Modern mountainside dining in Park City
In the morning, skiers donning bright jackets with matching pants and ski boots swarm star chef Jean-Georges Vongerichten’s J&G Grill and excitedly chatter about hitting the slopes over Gruyère omelets. But at night, the space seamlessly transforms into a warm, sedate dining destination where those same skiers return — this time in casual-chic attire — for plates of tender braised short rib with jalapeño-apple puree and rosemary crumbs.
Tucked inside The St. Regis Deer Valley, the Park City restaurant replicates the Forbes Travel Guide Four-Star hotel’s same luxurious mountain-lodge aesthetic. Gray quartz stone walls lend a rustic feel, and rings of big globe lights hanging from above add a simple but sophisticated touch. A vaulted walnut ceruse beam ceiling looms over a long communal dining table, though you can choose to sit in cream leather chairs with brown velour at smaller wood tables. Foodies may want to opt for one of the bar seats lining the exhibition kitchen to watch the chefs in action (plus, if you sit here, you’ll likely get extra treats). A large two-sided wood-burning stone fireplace makes you want to cozy up with one of the restaurant’s indulgent boozy hot chocolates. And of course, you can see the inspiration for the décor outside of the oversized widows; they look out over the snow-covered mountains and aspen trees.
The contemporary American menu is a greatest-hits compilation of the prolific Vongerichten. One of the most popular dishes is the tuna tartare with avocado, spicy radish and soy-ginger dressing. The starter is made with ahi that’s caught and flown in the same day from Honolulu Fish Company. In peak seasons, J&G goes through about 350 pounds of the tuna per week. We also love the mussels marinière appetizer. Hailing from a selective boutique supplier in Maine, the mussels come heaped in a pile in a cast-iron pot. They are topped with a lemon wedge and thick triangles of grilled toast that’s perfect for sopping up every last drop of the fragrant white wine, garlic and Thai basil sauce.
Among the entrées, try carefully plated dishes such as trout almondine with fresh catch that’s plucked from the nearby Snake River in Idaho (for the most part, the fish and other meats are all sourced from within 80 miles of the restaurant) or the pork chop from Utah’s Paisley Farms that’s finished with a smoked chili glaze. For more straightforward fare, visit the “Simply Cooked” portion of the menu. There, you’ll find grilled fish (Shetland salmon) and meat (Niman Ranch New York strip) that you can pair with flavorful sauces (soy-miso mustard, béarnaise).
An incentive to dine here outside of ski season is Summer Sundays, when you can have dinner on the Mountain Terrace and take in the scenery and live music. Each week, you’ll find a barbecue buffet that typically includes spit-roasted pig, lamb, Kobe beef and ribs; an array of sides; and a number of desserts.
Speaking of desserts, order Vongerichten’s signature warm chocolate cake. He lays claim to inventing the molten cake — which gushes a chocolate-pudding-like lava when you cut into it — in the ’80s, and it’s since become ubiquitous on menus all over the world. But the salted caramel sundae with peanuts and candied popcorn drizzled with fudge sauce is a tempting alternative.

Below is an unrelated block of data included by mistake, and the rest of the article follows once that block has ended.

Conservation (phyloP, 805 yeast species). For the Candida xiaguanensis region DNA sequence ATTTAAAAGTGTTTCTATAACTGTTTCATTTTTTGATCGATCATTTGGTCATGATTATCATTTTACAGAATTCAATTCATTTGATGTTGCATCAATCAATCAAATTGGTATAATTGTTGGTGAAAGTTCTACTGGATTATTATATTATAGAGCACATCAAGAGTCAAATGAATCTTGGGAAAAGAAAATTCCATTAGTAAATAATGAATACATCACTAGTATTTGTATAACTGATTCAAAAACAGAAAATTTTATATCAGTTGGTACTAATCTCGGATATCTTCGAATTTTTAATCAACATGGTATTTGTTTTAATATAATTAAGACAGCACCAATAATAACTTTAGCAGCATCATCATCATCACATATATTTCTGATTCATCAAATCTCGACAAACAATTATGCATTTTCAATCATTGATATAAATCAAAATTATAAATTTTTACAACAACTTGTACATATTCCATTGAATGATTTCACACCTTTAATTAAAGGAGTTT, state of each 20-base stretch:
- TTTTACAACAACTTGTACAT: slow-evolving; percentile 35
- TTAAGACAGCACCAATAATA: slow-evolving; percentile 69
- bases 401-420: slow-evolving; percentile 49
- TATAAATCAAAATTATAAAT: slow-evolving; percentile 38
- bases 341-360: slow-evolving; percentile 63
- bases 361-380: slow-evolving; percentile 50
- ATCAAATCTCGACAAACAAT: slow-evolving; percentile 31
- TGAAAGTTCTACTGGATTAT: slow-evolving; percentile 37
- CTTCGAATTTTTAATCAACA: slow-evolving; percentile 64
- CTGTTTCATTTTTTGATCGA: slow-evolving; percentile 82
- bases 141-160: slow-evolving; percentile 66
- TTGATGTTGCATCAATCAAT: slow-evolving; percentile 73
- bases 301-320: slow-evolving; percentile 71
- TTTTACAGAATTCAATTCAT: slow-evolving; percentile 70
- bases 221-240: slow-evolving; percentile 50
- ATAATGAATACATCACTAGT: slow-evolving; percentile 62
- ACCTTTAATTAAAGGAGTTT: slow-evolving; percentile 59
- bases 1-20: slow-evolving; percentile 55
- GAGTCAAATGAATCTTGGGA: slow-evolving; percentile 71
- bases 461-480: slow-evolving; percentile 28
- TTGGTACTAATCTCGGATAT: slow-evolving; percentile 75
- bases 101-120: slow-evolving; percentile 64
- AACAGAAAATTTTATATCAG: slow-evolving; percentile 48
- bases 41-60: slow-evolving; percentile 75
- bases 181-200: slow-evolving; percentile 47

The Other Meals
If you adored the short rib at dinner, have it in a hash with sunnyside-up eggs during breakfast. Or choose lighter fare like an egg white frittata with zucchini and basil or housemade yogurt studded with berries and granola.
When you need to refuel after an intense morning on the slopes, the lunch menu offers a pecorino-goat-cheese pizza topped with prosciutto, pears and pistachios; a crispy halibut sandwich with black olive tartar sauce and housemade pickles; and a grilled hanger steak frites. But we suggest going for the well-curated lunchtime buffet (which sometimes is set up out in the terrace). The spread includes several hot dishes, but your eyes will go directly to the sweets tables. One teems with brownie bites, shots of chocolate mousse, mini lemon tarts, black-and-white checkered cookies and more, and a second holds big glass jars filled with Reese’s Pieces, Swedish Fish, Andes mints, sour gummy worms and other candy (if you’re too full to indulge, grab one of the provided small plastic bags and save some for later).
Although J&G carries a substantial wine list, don’t leave the Deer Valley restaurant without trying its 7452 Mary — the bar turns out about 150 of these popular cocktails daily. Served in a stemless wine glass rimmed with agave nectar and black lava salt (the coal-colored salt pays homage to the area’s mining past), this one-of-a-kind Bloody Mary features oat-distilled Vodka 7000’ from local High West Distillery, a foamy wasabi and celery espuma (celery and green apple juices, lime, wasabi powder, salt, Xantana) and a sprinkle of cayenne pepper. A plastic dropper floats in the cocktail like a garnish, but squeeze it to release a spicy burst of Worcestershire and Tabasco.
When it’s cold out, the Winter’s Dream is a must. Rich housemade hot chocolate gets a grown-up makeover with the addition of Baileys, amaretto and nutmeg (don’t worry — there’s still loads of whipped cream on top). The spiked hot chocolate hits the spot as an après-ski warmer.
While the cocktails steal the spotlight, the alcohol-free drinks are just as creative here. Peruse the housemade sodas for fun flavors like cherry yuzu, passion chili, sour orange and spiced cranberry.